How Grandad Went to War

   Philip Brewin recalls his part in the early part of WW2

How I Went To War - 1

Royal Artillery Badge
Royal Artillery Badge

"Everywhere, Where Right And Glory Leads",
Motto of the Royal Regiment of Artillery and most other
Artillery corps within the armies of the British Commonwealth.

"We waited anxiously on the crowded deck of the ship tied up to the quayside in the harbour at St. Nazaire as Jerry bombed the town and into all the harbour approaches.
It was a long, long night, then some time around 09:00 hrs the next day the ship eased out from her moorings into the river estuary and we were on our way back to England.
The date was the 18th June, 1940 and we were among the last remnants of the British Expeditionary Force [B.E.F.] to leave France before its final fall.   For many of those on board it may have been their first, but not their last expedition to a foreign soil in this war; for others - their last."

My Excusion to France
This is the route my father took on his "excursion" in France.
The red arrows and dotted lines sweeping across from the north-east show the Nazi advances.

My own involvement began in 1937 when I was working as a sales clerk in the offices of John Dickinson at Hemel Hempstead, a huge organisation involving paper making, printing, stationery and packaging supplies.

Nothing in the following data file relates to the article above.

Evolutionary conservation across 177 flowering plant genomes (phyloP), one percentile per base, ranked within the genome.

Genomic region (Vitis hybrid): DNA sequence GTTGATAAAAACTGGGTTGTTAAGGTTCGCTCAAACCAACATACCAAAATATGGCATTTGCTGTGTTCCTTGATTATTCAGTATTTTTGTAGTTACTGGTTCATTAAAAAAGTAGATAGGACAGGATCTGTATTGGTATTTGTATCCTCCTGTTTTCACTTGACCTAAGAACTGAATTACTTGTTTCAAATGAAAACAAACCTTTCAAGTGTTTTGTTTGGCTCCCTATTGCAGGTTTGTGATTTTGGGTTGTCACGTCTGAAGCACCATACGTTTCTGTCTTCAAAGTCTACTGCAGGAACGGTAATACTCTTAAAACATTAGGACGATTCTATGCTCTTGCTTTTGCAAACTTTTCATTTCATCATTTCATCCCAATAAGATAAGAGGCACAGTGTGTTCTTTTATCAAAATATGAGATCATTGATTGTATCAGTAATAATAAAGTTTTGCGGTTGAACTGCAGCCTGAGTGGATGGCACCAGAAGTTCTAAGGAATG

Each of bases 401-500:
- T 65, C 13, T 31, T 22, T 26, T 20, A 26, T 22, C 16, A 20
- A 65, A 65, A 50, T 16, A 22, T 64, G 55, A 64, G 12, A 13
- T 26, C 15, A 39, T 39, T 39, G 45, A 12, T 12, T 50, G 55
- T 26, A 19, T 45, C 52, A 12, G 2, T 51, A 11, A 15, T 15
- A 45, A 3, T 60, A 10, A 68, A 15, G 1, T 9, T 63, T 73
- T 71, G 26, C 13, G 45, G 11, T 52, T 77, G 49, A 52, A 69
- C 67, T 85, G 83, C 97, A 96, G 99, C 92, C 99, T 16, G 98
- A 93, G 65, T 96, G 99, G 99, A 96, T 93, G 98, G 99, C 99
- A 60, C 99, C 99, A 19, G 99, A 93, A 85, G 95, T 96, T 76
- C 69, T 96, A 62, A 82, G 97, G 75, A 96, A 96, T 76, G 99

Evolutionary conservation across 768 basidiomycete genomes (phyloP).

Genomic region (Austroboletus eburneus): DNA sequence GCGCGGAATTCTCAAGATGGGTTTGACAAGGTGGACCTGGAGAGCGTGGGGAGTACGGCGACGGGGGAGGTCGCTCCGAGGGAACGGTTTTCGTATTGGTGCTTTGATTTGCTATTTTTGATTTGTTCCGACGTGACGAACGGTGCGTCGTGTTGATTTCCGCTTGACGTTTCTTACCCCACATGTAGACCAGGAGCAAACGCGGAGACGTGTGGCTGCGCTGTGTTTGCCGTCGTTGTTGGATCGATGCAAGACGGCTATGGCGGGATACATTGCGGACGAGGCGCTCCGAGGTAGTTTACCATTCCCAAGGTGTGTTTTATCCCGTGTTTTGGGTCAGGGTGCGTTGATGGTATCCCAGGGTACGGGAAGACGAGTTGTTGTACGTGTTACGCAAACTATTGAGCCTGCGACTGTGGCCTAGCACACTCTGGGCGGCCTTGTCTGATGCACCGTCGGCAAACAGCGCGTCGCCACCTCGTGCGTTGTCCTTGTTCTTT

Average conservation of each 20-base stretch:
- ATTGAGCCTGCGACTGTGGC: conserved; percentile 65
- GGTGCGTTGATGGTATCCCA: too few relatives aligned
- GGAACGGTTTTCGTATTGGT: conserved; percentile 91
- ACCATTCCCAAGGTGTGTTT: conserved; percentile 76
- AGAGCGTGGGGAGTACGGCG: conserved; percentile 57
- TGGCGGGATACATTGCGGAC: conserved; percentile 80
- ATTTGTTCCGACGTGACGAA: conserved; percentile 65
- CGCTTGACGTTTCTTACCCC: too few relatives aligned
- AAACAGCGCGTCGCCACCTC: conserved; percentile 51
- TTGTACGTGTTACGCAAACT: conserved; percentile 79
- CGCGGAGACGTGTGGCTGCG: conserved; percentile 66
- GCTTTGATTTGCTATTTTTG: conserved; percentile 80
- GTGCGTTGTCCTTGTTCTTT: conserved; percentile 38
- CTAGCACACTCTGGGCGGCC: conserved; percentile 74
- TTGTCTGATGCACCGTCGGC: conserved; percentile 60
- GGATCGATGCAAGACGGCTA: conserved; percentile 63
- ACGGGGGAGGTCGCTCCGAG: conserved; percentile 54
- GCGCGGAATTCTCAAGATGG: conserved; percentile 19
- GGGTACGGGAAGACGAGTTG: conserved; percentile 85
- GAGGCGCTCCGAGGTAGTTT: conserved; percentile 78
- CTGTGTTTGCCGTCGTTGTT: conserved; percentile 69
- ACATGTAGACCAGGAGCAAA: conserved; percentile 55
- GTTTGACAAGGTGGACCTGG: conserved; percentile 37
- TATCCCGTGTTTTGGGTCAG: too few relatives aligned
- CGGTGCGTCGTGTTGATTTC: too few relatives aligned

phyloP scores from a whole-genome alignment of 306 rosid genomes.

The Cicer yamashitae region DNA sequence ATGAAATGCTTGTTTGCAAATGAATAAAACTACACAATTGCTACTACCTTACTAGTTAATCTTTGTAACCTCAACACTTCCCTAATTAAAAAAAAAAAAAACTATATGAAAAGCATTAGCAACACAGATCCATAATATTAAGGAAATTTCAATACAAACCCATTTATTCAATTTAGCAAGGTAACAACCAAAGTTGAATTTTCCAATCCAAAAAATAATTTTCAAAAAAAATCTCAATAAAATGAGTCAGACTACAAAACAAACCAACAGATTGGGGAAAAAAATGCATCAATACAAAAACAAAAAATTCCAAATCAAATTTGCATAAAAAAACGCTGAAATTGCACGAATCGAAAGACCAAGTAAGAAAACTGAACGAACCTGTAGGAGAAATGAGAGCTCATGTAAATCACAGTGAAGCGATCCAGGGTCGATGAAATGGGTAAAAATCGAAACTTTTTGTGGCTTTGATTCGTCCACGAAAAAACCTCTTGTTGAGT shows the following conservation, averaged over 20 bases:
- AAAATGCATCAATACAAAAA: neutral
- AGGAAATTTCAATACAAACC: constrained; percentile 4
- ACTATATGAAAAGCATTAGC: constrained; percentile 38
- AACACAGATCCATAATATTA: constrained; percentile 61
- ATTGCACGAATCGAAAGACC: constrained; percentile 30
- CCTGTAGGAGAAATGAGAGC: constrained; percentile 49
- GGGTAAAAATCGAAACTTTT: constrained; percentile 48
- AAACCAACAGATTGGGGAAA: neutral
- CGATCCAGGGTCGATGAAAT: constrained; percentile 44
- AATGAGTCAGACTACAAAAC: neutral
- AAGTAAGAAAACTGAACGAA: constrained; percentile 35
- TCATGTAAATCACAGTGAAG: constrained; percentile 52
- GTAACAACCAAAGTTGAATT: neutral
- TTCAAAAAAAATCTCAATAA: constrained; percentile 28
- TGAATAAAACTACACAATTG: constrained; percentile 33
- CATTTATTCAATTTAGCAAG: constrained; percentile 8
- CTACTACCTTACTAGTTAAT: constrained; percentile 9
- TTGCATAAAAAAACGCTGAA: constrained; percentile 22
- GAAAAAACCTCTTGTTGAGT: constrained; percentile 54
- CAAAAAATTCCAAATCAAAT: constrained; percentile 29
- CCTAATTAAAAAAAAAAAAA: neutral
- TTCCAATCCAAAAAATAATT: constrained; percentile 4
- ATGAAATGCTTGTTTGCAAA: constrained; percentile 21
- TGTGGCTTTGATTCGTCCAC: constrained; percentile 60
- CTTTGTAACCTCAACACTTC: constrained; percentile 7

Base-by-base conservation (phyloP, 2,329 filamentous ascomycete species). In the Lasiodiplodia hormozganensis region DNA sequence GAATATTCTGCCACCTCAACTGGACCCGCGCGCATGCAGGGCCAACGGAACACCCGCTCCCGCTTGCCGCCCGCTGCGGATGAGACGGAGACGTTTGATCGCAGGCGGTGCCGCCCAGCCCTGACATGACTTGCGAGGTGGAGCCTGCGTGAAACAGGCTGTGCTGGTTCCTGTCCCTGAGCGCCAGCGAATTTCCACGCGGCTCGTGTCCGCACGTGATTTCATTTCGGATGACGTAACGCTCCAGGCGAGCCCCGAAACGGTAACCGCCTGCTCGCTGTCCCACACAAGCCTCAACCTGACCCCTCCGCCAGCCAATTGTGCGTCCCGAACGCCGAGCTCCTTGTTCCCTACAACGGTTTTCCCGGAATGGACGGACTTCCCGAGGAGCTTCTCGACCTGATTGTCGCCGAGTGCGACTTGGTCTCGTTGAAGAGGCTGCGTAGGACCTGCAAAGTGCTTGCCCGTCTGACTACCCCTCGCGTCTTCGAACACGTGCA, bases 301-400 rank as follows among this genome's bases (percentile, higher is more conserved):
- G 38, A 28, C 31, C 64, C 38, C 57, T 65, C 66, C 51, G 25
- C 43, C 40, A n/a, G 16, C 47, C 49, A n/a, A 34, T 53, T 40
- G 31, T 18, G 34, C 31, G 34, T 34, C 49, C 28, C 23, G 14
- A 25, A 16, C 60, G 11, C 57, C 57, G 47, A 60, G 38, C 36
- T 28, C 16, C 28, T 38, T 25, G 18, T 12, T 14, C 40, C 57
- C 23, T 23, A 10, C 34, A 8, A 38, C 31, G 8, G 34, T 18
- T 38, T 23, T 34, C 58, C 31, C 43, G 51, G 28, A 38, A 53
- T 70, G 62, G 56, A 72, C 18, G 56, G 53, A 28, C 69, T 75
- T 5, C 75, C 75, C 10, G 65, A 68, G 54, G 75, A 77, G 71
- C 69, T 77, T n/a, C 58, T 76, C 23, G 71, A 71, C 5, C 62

At that time I was living with my parents at St. Albans, about seven miles away, together with my brother Paul who also worked at Apsley Mills but in a different department.
We would cycle to work every day in company with two other fellows who worked in the packing supplies department; George Stockdale was one and the other was named Chinnery.  Both were keen racing cyclists in their spare time and it was always a struggle for us to keep up with them on our ordinary roadster cycles, but it kept us both fit.
There was another reason why George looked fit - he trained in the so called ‘Friday night army’ - the Territorials.

Apsley Mills 1906
Postcard of Apsley Mills circa 1906

It was during the summer of 1937 when George walked through our office on the way to his department.   He looked sun-tanned and I said to him:
“Where have you been then, on the Continent?“, knowing full well that few people in those days could afford a trip across the Channel.
“Oh” he said, “actually had a couple of weeks in camp with our Unit in Bude - blooming good, all found and I got paid for it” and off he went to his packing supplies department.

The year tipped over into 1938 and Paul and I were by then living in lodgings in Hemel Hempstead, closer to work and nearer to our leisure pursuits of swimming, Scouting and the occasional rugby game.  This was the year of Hitler’s Nazis threatening Europe and making war on other countries and it soon became obvious that a full scale war would break out and that England would be dragged into it as in 1914.
George had said on one occasion; ”Why not come along to our Drill Hall at Watford and see what we get up to?”

So in the winter of 1938/39, I did just that..

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